In early June, Apple announced the upcoming launch of their own internet radio station. How would Apple’s streaming service differ from thousands of other competitive offerings online? As the tech giant proudly proclaimed, not only would the user listening experience of Beats 1 be "a truly global" one, since it would be available in more than 100 countries, but being “always on,” it would deliver content 24/7.
As Beats 1 prepared for its debut, anticipation among Apple fans grew. However, shortly after the station launched on June 30th, broadcasting of the station abruptly ceased. Users worldwide were confronted with the unwelcome message "An unknown error occurred." As an Apple representative later stated, the problem was due to "external server problems."
While the radio station was able to resume broadcasting within a half hour, the outage certainly wasn't the best way to kick off the new station.
Apple’s server issues are a perfect example of the absolute vitality of uptime to media companies. Did listeners tune into Beats 1 to get an error message? Obviously, no. Do you turn on the nightly news to see day-old coverage? Of course not. Because of the nature of media coverage, users expect live content, so there's no room in the game for downtime.
Behind the Scenes, Network Monitoring Matters in the Media
It goes without saying that media companies work hard to ensure that the quality of what is seen, heard, and read on their media channels is stellar. For a successful episode of Good Morning America, ABC News needs the cameras and lights to work. They need operating anchors Robin Roberts and George Stephanopoulos to be present and prepared to broadcast the morning news.
Along with dependable equipment and staff, ensuring that all network devices are up and running smoothly is just as essential to a successful broadcast. When it comes to network-based maintenance, any failure or disruption of the network will have an impact across the board. If ABC News is about to break a big story but discovers its network is down, then the breaking news broadcast won't be able to happen.
From the camera to the microphone, all of these media operations are dependent on a well-functioning network:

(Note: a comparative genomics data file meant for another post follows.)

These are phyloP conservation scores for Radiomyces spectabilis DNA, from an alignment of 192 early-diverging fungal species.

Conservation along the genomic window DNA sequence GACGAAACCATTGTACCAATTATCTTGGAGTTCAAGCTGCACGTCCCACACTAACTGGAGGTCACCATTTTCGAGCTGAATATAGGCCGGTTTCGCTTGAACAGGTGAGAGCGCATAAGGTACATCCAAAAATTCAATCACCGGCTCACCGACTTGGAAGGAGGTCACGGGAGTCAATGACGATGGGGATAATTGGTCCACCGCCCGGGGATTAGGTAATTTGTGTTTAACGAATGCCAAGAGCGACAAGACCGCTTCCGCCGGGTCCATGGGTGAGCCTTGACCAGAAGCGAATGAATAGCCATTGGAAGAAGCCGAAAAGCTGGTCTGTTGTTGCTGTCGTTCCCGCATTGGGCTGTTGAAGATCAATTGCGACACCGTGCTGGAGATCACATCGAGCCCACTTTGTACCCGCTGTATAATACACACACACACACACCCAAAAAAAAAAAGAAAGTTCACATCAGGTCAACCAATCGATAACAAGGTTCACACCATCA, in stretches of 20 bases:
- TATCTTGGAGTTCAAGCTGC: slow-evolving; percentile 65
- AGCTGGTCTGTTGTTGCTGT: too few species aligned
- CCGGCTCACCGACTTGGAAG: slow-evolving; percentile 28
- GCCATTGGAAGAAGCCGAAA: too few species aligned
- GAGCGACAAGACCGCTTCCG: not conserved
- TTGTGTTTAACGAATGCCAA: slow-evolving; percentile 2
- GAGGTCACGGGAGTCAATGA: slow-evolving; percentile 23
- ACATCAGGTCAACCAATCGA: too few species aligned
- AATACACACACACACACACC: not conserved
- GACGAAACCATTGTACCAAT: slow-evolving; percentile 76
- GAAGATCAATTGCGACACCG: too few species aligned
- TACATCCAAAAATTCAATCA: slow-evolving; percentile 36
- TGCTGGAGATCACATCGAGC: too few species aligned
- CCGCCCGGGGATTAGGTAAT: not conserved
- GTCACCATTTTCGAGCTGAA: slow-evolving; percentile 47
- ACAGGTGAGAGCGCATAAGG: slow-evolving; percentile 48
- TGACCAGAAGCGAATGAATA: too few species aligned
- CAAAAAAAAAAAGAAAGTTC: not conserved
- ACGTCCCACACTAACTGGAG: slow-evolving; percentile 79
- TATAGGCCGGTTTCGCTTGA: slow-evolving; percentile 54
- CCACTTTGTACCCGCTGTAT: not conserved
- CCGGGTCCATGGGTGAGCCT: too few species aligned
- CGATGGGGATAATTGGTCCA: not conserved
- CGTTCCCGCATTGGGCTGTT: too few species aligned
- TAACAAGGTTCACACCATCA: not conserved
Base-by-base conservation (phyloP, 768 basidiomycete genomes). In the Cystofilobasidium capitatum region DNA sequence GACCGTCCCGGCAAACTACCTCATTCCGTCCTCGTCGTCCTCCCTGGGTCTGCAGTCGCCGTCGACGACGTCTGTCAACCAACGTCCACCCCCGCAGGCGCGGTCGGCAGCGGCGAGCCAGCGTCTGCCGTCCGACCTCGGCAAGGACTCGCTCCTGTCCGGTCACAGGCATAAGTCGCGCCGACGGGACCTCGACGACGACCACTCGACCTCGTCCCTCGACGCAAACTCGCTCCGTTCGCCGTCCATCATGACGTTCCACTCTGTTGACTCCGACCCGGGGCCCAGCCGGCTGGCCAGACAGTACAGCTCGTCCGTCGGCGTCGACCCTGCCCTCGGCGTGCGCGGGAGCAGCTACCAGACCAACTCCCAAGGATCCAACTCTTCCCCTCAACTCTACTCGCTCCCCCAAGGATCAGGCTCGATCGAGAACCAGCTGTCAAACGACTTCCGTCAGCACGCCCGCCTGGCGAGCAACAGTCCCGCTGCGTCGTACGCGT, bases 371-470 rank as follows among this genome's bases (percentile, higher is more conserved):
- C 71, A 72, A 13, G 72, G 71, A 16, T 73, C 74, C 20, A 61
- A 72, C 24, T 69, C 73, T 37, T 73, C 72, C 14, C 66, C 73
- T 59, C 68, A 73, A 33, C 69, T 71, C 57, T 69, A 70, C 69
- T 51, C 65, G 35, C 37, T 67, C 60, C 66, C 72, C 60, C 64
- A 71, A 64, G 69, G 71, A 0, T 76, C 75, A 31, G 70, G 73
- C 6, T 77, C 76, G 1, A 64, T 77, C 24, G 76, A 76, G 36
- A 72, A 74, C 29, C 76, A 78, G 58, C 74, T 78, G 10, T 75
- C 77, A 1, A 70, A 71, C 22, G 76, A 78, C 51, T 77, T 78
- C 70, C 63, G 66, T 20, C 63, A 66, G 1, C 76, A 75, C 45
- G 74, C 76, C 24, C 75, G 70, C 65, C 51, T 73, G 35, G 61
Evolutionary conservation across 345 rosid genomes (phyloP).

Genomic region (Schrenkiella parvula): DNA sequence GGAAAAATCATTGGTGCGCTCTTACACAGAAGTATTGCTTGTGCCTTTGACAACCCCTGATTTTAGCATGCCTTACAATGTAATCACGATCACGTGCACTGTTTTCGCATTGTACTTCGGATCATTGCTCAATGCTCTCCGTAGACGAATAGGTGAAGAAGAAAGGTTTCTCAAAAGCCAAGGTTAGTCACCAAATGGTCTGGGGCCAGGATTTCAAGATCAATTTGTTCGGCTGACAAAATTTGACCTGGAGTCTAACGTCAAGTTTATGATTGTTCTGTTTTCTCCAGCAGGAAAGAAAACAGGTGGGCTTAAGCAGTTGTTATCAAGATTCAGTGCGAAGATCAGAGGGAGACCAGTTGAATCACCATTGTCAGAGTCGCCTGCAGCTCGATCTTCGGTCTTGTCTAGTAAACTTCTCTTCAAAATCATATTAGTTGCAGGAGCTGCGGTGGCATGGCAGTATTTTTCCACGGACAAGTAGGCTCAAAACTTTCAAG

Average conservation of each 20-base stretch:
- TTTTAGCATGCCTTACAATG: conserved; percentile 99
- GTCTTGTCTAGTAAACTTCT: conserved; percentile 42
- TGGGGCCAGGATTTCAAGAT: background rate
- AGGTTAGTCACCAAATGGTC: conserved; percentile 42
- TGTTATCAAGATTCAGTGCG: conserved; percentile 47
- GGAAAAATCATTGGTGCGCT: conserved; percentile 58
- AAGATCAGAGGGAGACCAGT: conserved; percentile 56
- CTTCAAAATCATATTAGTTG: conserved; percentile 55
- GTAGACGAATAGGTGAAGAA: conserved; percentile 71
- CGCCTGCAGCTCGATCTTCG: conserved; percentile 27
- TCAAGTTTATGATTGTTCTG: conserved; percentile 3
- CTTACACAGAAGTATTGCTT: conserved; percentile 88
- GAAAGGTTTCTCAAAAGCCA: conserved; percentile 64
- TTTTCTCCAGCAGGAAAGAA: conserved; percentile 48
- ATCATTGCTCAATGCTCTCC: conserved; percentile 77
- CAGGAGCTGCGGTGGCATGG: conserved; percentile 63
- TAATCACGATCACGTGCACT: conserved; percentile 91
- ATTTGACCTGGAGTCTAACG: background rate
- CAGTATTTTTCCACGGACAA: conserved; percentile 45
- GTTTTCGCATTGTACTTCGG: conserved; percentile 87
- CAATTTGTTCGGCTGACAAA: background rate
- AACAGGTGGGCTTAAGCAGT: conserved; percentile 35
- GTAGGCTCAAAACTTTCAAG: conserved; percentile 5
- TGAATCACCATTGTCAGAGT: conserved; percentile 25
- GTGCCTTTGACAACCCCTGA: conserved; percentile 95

- Television networks broadcasting live news
- Radio stations covering live events
- Newspapers on deadline to print tomorrow's paper
- Publishing houses making sure a book goes to press
When it comes to ensuring this functionality, media organizations need a solution that prevents them from having to deal with unanticipated problems that threaten to disrupt service. That solution comes in the form of network monitoring tools.
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How Intermapper Can Help Media Companies Ensure Network Health
Intermapper is a network monitoring software solution that helps media operations maintain the most optimally functional networks possible, which in turn can prevent the errors and disruptions that are so problematic in the media sector. Here are some of the ways that Intermapper meets the monitoring needs of media businesses:
- Built-in probes: The scale of many media organizations means their networks can often encompass a vast array of devices. While this might appear to present challenges when it comes to monitoring, that's not a concern for Intermapper. Probes in Interapper allow for unlimited network monitoring, no matter how many different types of devices are present in a given network.
- Capacity planning: Say a media outlet needs to accomplish a task that will place a particular burden on a certain component in the network. Without a capacity planning strategy in place, the strain on this network component could lead to an event like an outage. With network capacity planning offered by Intermapper, media companies won't just be able to pinpoint network areas that could use improvement – they will have the historic trends data they need to make better plans for the future.
- Mapping: As its name implies, Intermapper offers mapping technology that allows network administrators to visualize the network in a highly navigable - and real-time - way. The visual mapping capabilities of InterMapper function alongside resources like capacity planning to pinpoint potential issues that could turn into big problems. When a media organization's network goes down, external operations are quickly impacted, which is why tools like network mapping and capacity planning are so important.
Network monitoring software offers media operations the monitoring strength they require to identify - and stop - potential network problems before they materialize into outages.